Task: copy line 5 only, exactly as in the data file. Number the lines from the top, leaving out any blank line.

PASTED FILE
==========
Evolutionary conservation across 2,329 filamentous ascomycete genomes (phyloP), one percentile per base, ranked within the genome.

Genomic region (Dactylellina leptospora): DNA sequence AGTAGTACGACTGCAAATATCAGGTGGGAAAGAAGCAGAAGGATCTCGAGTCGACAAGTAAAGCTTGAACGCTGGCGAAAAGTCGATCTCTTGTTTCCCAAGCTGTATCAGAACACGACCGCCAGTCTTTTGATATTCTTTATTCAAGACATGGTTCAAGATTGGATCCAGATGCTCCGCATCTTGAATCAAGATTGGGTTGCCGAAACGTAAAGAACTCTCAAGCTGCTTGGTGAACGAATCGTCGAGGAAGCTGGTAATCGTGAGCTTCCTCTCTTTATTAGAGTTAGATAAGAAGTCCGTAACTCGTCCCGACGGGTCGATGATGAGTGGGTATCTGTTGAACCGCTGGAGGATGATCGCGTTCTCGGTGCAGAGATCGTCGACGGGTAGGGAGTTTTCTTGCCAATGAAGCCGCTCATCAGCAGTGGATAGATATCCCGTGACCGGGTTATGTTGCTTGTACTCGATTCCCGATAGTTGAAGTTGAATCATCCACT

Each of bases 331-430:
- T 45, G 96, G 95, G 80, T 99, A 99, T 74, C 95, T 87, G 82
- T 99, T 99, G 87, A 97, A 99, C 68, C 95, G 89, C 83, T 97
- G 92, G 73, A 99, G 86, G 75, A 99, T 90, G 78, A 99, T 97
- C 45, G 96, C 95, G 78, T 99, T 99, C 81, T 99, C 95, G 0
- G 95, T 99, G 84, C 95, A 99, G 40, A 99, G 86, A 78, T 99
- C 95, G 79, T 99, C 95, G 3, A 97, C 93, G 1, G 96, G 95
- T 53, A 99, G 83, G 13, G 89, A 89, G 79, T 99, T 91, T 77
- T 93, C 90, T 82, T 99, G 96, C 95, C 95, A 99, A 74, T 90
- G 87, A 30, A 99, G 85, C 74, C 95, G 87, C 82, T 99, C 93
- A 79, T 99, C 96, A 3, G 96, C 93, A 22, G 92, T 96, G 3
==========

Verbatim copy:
- T 99, T 99, G 87, A 97, A 99, C 68, C 95, G 89, C 83, T 97